More Devil Hands making lighter work

A previous blog post described the Devils Hands rockshelter along the Shoalhaven River, which was interpreted and incorporated by Lawrence Hargrave into his theories.  Since then I have found the correspondence between Hargrave and Walter Hull, who brought it to his attention, in the National Library of Australia.

On 20 August 1910 Walter Hull, of ‘Tolosa’, Beuna Vista Road in the Sydney suburb of Mosman wrote to Hargrave.  He was interested in Hargrave’s idea that what was considered to be Aboriginal art had a more complex origin.  He included a copy of the photo that had been reproduced in the Lone Hand, having sold them the copyright some time earlier.  Hargrave gave a quick and positive reply within a few days, as was his practice, but a month later came back with a much more developed understanding of them.

… Boat shaped marks refer to water journeys, footsteps refer to land journeys and ‘hands’ refer to manual labour.  What labour?  The search for gold, and it is certain that if Lope de Vega got any gold from near Sydney it was from the Shoalhaven River.  The hands or fingers are a record of the number of quills of gold obtained.  The Peruvian-Spaniards did not go there by water, they had had enough of the sea and were only interested in the land.  The land journey was easy, a few cabbage palms or dry logs would ferry all that it was necessary to keep dry.  14 days would suffice to get there.

The blacks got it hot for the memory to last to our time; and continued opposition would decorate the outskirts of the gold working camps with blakc fellows seated on pointed stakes. [NLA MS 352-6: Hargrave to Hull 22 Sept 1911]

A month later Hargrave wrote again, requesting whether he could use it in his forthcoming latest work.  Neither Hull nor the Lone Hand had any issue with it, and it was incorporated in the third Lope de Vega instalment [Hargrave 1911].  Hull set out his belief that the hand stencils reflected foreign influences, asserting that the hands were found only in the Shoalhaven district, which was also cited by Hargrave.  Given that Hull’s Mosman home was probably within a few kilometres of many rockshelters with all manner of hand stencils it is hard to know how he made that statement except by remarkable lack of awareness.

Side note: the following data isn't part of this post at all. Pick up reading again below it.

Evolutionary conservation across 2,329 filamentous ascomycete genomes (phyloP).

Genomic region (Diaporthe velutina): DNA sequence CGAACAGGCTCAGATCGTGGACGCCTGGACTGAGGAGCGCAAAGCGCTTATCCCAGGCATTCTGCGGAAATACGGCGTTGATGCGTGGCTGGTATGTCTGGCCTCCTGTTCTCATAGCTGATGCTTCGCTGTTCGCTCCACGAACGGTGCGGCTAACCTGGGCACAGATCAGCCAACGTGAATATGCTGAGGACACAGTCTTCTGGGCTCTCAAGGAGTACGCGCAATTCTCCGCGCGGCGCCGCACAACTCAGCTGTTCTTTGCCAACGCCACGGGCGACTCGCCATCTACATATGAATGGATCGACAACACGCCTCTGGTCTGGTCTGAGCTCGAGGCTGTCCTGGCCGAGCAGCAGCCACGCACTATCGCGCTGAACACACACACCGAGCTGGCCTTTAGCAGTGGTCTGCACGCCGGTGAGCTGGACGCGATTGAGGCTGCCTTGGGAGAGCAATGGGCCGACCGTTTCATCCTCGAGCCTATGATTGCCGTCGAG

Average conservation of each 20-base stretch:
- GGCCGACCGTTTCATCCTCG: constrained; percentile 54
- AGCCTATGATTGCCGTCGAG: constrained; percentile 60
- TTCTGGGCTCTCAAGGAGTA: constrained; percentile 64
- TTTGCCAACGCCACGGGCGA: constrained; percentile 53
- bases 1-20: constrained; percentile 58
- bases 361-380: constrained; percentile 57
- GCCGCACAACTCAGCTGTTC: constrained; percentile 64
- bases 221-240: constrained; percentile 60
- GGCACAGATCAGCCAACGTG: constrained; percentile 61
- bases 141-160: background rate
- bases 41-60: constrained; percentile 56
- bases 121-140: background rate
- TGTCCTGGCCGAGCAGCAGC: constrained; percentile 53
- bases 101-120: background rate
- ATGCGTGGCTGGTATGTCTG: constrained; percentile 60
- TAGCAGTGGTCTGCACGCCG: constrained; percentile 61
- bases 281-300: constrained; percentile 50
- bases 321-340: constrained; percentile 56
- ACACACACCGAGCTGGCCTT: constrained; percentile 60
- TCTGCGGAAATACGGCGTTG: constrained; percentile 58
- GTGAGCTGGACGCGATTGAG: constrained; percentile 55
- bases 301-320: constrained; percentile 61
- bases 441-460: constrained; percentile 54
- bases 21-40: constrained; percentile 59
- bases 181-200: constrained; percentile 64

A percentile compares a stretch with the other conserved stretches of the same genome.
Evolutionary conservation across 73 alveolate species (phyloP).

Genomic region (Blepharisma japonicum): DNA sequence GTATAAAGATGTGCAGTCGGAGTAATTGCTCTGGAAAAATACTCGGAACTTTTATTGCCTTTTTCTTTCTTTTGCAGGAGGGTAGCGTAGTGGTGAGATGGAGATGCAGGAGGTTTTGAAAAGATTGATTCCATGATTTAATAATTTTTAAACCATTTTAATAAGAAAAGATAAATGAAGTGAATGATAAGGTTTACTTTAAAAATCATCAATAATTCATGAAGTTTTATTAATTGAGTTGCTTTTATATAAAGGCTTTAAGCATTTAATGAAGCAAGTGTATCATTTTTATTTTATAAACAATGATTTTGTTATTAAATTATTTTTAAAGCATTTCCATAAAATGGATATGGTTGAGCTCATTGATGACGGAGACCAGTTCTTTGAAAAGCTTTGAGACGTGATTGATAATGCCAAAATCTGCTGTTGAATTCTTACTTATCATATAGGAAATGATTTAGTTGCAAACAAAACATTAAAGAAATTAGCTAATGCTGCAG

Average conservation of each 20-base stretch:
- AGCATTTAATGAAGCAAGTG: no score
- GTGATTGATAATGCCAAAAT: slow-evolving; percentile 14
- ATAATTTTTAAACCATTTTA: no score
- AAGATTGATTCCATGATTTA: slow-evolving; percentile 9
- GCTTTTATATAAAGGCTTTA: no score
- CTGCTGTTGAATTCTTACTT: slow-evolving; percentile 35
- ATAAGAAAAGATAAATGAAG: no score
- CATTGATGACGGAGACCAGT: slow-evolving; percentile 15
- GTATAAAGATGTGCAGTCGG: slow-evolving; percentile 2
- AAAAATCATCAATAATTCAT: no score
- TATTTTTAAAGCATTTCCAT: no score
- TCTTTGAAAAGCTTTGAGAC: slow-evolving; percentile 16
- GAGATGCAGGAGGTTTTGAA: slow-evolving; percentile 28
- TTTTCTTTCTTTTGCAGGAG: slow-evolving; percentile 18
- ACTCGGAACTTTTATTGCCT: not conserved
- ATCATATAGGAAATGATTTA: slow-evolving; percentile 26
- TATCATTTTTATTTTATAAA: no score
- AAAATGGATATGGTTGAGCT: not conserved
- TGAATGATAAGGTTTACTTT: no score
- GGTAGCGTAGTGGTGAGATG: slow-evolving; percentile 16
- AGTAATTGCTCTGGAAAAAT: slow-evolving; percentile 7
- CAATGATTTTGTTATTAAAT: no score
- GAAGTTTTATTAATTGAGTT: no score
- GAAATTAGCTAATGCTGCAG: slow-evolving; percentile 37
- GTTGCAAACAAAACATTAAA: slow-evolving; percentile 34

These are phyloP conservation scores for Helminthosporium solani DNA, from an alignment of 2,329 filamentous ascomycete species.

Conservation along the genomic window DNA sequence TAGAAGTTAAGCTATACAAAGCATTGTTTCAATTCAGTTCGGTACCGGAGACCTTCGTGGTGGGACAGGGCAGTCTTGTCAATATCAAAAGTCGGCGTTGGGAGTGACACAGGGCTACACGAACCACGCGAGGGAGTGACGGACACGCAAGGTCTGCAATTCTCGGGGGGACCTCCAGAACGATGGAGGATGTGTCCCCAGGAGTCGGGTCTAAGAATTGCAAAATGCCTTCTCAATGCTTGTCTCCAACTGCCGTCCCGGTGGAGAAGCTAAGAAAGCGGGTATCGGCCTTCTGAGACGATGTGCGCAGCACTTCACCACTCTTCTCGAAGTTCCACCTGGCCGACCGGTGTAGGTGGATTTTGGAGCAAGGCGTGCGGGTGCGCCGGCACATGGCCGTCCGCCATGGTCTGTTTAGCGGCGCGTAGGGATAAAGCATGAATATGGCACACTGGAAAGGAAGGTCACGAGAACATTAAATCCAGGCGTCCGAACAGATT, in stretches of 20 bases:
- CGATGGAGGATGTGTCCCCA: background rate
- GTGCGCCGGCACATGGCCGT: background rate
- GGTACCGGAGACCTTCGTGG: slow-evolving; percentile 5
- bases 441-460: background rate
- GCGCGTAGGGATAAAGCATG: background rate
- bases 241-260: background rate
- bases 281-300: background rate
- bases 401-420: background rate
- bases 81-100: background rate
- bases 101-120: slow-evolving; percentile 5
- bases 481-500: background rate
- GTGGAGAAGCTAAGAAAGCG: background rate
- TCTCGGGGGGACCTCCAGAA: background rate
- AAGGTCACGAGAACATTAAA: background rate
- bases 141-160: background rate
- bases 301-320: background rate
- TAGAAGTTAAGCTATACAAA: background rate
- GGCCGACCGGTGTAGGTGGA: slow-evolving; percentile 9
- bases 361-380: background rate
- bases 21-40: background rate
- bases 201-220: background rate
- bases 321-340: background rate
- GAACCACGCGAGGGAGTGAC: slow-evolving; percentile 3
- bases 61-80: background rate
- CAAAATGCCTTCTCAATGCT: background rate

In another group of papers in the Hargrave collection there is a small map cut out of the Daily Telegraph of 4 July 1913 showing the proposed Warragamba Dam in Sydney’s west.  Hargrave marked it with a red pencil and the annotation ‘Probable track to silver mine and gold river’.  The path chosen was along the coast south of Sydney, then along the Shoalhaven, to where it swings southwards and into the Bungonia Gorge.  The Spanish travellers then emerged passing the site of Marulan and joining the Wollondilly River, which they followed north into the Burragorang River valley, now submerged by Warragamba Dam.  Joining the Nepean River at Mulgoa they then followed this to about Richmond, presumably crossing back to Sydney overland [NLA MS 352-19].

Hargrave sought corroborating evidence for this theory, including writing a letter to the Burragorang Valley school principal, in case he had come across anything of interest.  Unsurprisingly, no answer was forthcoming.

As I had supposed, Hull was prompted by Hargrave’s newspaper articles to offer his own idle speculation to what was a surprisingly sympathetic ear.  As discussed in the earlier post the quest for gold provided a very useful reason to have Spanish mariners and their Peruvian slaves running around the landscape, and attempting to explain the great quantity of contrary evidence that did not fit his theory.  In late 1910 Hargrave was busily working on the third instalment of his Lope de Vega paper, and perhaps if he had more time may have looked harder at the evidence.  As it was he put more effort into getting a copy of the Lone Hand picture into his paper than in thinking about the contribution it made to his case.

References

Greig, A.W. 1909
‘Aboriginal art: with an account of the mysterious rock pictures of the Glenelg District [W.A.]‘, The Lone Hand, 5, 1 May 1909, pp. 42-48.

Hargrave, L. 1911
Lope de Vega: in continuation of previous publications contained in the Journal of the Royal Society of New South Wales, Vols XLIII,XLIV, 1909, 1910, privately published, Sydney.

Unpublished

National Library of Australia
MS 352 – Lawrence Hargrave papers relating to Lope de Vega
Series 6 – correspondence 1908-1910
Series 19 – newsclippings

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